COMMON NOTICE MISTAKES
Most leases have various clauses designed to protect the manager when he contacts the resident. The clauses allow the manager multiple ways to contact the residents, indicate whom he can contact if there is more than one resident, etc. In any given notice required by Florida law, if the statute dictates the method to contact the resident, the statute is controlling over the lease. Further, since the purpose of some notices is to warn the resident that the failure to comply with the notice will result in the loss of her home, the judges often strictly interpret the statutes. Very little deviation, if any, is permitted. Finally, the court system’s resources –judges, staff, and equipment – are increasingly strained to cope with the growing case loads. The fact that you have successfully filed notices, which your attorney feels are marginal, may mean nothing more than your cases have been hidden in the volume of cases flowing through the system. It is risky to trust your eviction to luck.
Now we turn our attention to missing the obvious on Three Day, Seven Day and Nonrenewal Notices.
All Residents Should be Named
Names – all adult residents should be named. This is obvious, universal, fail-safe advice. Just as obvious is that the resident’s name is both his first and last names, not just his last name, i.e., “Mr. Last Name”. If you want to know who “all the residents” are, check to see who signed the lease. Two bad notices with one resident named on each are not a substitute for one good notice with all the names. Spell the names correctly on the notice.
There are a few counties that permit some notices to name only one resident in multiple resident leases. Some counties require that some notices add a catch-all phrase such as “and all other occupants” to the names, if only one resident is named in multiple resident leases. Before deviating from the safe harbor of naming all residents, you should consult with your eviction attorney. It is foolish for you to guess or base your notices on your experience in another county. Even if one name sufficed in the past in a county, there is the risk that a new judge or visiting judge may decide that strict statutory compliance requires all residents to be named.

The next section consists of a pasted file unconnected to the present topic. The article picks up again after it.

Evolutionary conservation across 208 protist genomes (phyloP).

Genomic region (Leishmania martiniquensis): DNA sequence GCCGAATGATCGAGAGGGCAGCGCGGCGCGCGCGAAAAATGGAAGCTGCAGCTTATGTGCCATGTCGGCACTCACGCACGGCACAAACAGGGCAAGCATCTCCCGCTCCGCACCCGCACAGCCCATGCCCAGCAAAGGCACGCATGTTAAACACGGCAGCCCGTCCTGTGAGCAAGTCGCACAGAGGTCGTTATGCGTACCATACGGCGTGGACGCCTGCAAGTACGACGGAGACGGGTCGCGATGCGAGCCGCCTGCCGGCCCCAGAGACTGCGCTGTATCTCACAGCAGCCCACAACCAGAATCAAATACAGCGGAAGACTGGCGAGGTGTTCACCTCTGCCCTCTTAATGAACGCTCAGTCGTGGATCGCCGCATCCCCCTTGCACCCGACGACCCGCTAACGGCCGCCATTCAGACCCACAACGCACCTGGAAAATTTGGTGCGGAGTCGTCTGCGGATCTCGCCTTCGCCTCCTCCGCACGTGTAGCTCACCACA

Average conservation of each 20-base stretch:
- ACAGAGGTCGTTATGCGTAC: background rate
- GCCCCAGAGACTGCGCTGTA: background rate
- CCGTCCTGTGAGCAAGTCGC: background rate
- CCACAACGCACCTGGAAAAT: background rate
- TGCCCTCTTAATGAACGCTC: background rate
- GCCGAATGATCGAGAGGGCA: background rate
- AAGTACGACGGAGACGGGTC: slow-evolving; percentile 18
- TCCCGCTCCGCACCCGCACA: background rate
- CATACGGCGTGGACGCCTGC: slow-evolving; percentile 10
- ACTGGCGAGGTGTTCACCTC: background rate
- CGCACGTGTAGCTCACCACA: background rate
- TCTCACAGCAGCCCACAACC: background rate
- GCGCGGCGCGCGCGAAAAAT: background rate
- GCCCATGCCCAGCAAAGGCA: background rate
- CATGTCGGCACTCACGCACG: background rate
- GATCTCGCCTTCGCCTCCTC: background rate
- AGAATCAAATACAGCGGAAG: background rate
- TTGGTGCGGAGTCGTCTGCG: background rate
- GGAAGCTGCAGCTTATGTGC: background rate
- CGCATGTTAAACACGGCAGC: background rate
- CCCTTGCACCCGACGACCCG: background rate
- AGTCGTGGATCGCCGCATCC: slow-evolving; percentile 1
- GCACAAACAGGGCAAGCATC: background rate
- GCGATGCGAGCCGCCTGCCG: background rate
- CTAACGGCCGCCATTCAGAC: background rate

Include the Full Address.
Address – include the full address under the resident name(s). The statutes require it. The full street name includes the right directional (north, south, east, west) and the right ending (court, road, lane, etc.). To miss this obvious point is to obtain a judgment and writ, only to find that the deputy will refuse to serve the writ because the address is wrong.
The statute provides that the county should be listed on the notice. While most judges will overlook omitting the county, do you want to be the manager who discovers the hard way that some judges are meticulous and require strict compliance?
Despite the obvious, managers will argue that it is unnecessary to include the complete address, because both the manager and the resident know where the rental is located, because the manager didn’t mail the notice so the address wasn’t needed, because the manager included only the apartment complex name under the resident name and there is only one “XYZ Apartments”, etc. All are fine arguments, but they are legally insufficient.
Date the Day That You Are Serving.
Date – date the notice the day that you are serving the notice. Watch out for the word processing software auto-entering the date. It can be confusing to both you and the resident to have different dates for preparation of the notice and for the delivery of the notice. Worse, since it is the delivery date that begins the time period for compliance, counting from a notice date which is different from the delivery date will often result in an invalid notice.
Include Your Name, Address and Telephone Number